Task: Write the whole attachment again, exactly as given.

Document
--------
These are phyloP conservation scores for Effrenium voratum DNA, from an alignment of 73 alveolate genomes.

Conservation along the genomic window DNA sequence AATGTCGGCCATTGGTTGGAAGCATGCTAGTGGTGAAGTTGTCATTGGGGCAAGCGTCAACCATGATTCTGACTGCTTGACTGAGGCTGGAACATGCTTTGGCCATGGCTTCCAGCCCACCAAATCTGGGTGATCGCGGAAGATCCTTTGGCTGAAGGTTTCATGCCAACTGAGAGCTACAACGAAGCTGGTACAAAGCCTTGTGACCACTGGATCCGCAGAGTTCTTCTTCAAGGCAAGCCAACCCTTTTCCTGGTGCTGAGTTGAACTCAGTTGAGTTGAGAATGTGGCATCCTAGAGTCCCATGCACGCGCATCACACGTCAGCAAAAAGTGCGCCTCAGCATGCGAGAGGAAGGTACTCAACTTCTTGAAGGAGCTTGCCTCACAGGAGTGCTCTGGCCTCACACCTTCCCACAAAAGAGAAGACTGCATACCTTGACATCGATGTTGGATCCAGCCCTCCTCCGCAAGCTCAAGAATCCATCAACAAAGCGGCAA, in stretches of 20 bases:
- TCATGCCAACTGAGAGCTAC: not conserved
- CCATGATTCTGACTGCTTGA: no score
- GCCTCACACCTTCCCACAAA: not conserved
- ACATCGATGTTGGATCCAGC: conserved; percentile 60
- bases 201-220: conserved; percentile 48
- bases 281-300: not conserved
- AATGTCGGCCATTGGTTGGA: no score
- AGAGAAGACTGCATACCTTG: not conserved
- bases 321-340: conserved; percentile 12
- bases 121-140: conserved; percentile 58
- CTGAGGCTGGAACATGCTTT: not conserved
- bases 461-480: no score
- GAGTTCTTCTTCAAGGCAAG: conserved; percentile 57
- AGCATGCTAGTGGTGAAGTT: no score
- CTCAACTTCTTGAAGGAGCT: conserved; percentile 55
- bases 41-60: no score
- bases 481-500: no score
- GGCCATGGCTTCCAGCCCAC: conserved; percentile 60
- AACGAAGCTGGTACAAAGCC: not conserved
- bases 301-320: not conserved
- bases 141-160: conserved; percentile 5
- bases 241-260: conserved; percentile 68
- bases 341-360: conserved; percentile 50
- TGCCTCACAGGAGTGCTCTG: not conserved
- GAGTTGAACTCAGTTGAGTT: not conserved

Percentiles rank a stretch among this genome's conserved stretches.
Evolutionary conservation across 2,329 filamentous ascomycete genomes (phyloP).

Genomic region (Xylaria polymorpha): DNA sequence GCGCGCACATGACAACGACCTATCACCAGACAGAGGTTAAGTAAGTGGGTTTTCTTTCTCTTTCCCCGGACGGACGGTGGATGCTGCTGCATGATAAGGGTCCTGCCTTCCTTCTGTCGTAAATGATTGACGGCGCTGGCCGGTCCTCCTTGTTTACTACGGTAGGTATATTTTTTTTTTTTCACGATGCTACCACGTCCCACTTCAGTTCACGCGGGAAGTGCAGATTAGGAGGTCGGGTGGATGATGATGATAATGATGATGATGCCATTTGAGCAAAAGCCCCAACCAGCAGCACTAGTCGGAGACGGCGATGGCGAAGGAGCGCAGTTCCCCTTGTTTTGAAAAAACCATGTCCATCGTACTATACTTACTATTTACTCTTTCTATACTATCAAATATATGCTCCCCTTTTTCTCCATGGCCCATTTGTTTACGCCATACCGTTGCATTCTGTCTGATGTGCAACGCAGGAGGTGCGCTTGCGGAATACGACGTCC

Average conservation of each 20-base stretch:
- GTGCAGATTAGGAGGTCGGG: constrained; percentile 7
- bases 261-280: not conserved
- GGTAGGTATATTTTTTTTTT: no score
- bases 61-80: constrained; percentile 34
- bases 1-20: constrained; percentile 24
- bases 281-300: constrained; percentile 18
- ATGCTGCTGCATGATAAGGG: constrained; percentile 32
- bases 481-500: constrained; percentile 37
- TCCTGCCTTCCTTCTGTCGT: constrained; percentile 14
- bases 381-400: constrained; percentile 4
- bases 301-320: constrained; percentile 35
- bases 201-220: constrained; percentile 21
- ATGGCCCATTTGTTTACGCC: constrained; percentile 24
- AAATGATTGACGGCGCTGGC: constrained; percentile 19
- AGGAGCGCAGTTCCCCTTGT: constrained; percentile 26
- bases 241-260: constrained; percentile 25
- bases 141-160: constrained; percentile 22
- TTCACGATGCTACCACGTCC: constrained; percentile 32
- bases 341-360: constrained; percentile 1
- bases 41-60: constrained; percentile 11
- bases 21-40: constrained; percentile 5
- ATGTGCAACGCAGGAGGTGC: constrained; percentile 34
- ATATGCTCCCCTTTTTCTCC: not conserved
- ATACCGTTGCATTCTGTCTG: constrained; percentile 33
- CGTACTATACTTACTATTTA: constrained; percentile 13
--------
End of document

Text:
These are phyloP conservation scores for Effrenium voratum DNA, from an alignment of 73 alveolate genomes.

Conservation along the genomic window DNA sequence AATGTCGGCCATTGGTTGGAAGCATGCTAGTGGTGAAGTTGTCATTGGGGCAAGCGTCAACCATGATTCTGACTGCTTGACTGAGGCTGGAACATGCTTTGGCCATGGCTTCCAGCCCACCAAATCTGGGTGATCGCGGAAGATCCTTTGGCTGAAGGTTTCATGCCAACTGAGAGCTACAACGAAGCTGGTACAAAGCCTTGTGACCACTGGATCCGCAGAGTTCTTCTTCAAGGCAAGCCAACCCTTTTCCTGGTGCTGAGTTGAACTCAGTTGAGTTGAGAATGTGGCATCCTAGAGTCCCATGCACGCGCATCACACGTCAGCAAAAAGTGCGCCTCAGCATGCGAGAGGAAGGTACTCAACTTCTTGAAGGAGCTTGCCTCACAGGAGTGCTCTGGCCTCACACCTTCCCACAAAAGAGAAGACTGCATACCTTGACATCGATGTTGGATCCAGCCCTCCTCCGCAAGCTCAAGAATCCATCAACAAAGCGGCAA, in stretches of 20 bases:
- TCATGCCAACTGAGAGCTAC: not conserved
- CCATGATTCTGACTGCTTGA: no score
- GCCTCACACCTTCCCACAAA: not conserved
- ACATCGATGTTGGATCCAGC: conserved; percentile 60
- bases 201-220: conserved; percentile 48
- bases 281-300: not conserved
- AATGTCGGCCATTGGTTGGA: no score
- AGAGAAGACTGCATACCTTG: not conserved
- bases 321-340: conserved; percentile 12
- bases 121-140: conserved; percentile 58
- CTGAGGCTGGAACATGCTTT: not conserved
- bases 461-480: no score
- GAGTTCTTCTTCAAGGCAAG: conserved; percentile 57
- AGCATGCTAGTGGTGAAGTT: no score
- CTCAACTTCTTGAAGGAGCT: conserved; percentile 55
- bases 41-60: no score
- bases 481-500: no score
- GGCCATGGCTTCCAGCCCAC: conserved; percentile 60
- AACGAAGCTGGTACAAAGCC: not conserved
- bases 301-320: not conserved
- bases 141-160: conserved; percentile 5
- bases 241-260: conserved; percentile 68
- bases 341-360: conserved; percentile 50
- TGCCTCACAGGAGTGCTCTG: not conserved
- GAGTTGAACTCAGTTGAGTT: not conserved

Percentiles rank a stretch among this genome's conserved stretches.
Evolutionary conservation across 2,329 filamentous ascomycete genomes (phyloP).

Genomic region (Xylaria polymorpha): DNA sequence GCGCGCACATGACAACGACCTATCACCAGACAGAGGTTAAGTAAGTGGGTTTTCTTTCTCTTTCCCCGGACGGACGGTGGATGCTGCTGCATGATAAGGGTCCTGCCTTCCTTCTGTCGTAAATGATTGACGGCGCTGGCCGGTCCTCCTTGTTTACTACGGTAGGTATATTTTTTTTTTTTCACGATGCTACCACGTCCCACTTCAGTTCACGCGGGAAGTGCAGATTAGGAGGTCGGGTGGATGATGATGATAATGATGATGATGCCATTTGAGCAAAAGCCCCAACCAGCAGCACTAGTCGGAGACGGCGATGGCGAAGGAGCGCAGTTCCCCTTGTTTTGAAAAAACCATGTCCATCGTACTATACTTACTATTTACTCTTTCTATACTATCAAATATATGCTCCCCTTTTTCTCCATGGCCCATTTGTTTACGCCATACCGTTGCATTCTGTCTGATGTGCAACGCAGGAGGTGCGCTTGCGGAATACGACGTCC

Average conservation of each 20-base stretch:
- GTGCAGATTAGGAGGTCGGG: constrained; percentile 7
- bases 261-280: not conserved
- GGTAGGTATATTTTTTTTTT: no score
- bases 61-80: constrained; percentile 34
- bases 1-20: constrained; percentile 24
- bases 281-300: constrained; percentile 18
- ATGCTGCTGCATGATAAGGG: constrained; percentile 32
- bases 481-500: constrained; percentile 37
- TCCTGCCTTCCTTCTGTCGT: constrained; percentile 14
- bases 381-400: constrained; percentile 4
- bases 301-320: constrained; percentile 35
- bases 201-220: constrained; percentile 21
- ATGGCCCATTTGTTTACGCC: constrained; percentile 24
- AAATGATTGACGGCGCTGGC: constrained; percentile 19
- AGGAGCGCAGTTCCCCTTGT: constrained; percentile 26
- bases 241-260: constrained; percentile 25
- bases 141-160: constrained; percentile 22
- TTCACGATGCTACCACGTCC: constrained; percentile 32
- bases 341-360: constrained; percentile 1
- bases 41-60: constrained; percentile 11
- bases 21-40: constrained; percentile 5
- ATGTGCAACGCAGGAGGTGC: constrained; percentile 34
- ATATGCTCCCCTTTTTCTCC: not conserved
- ATACCGTTGCATTCTGTCTG: constrained; percentile 33
- CGTACTATACTTACTATTTA: constrained; percentile 13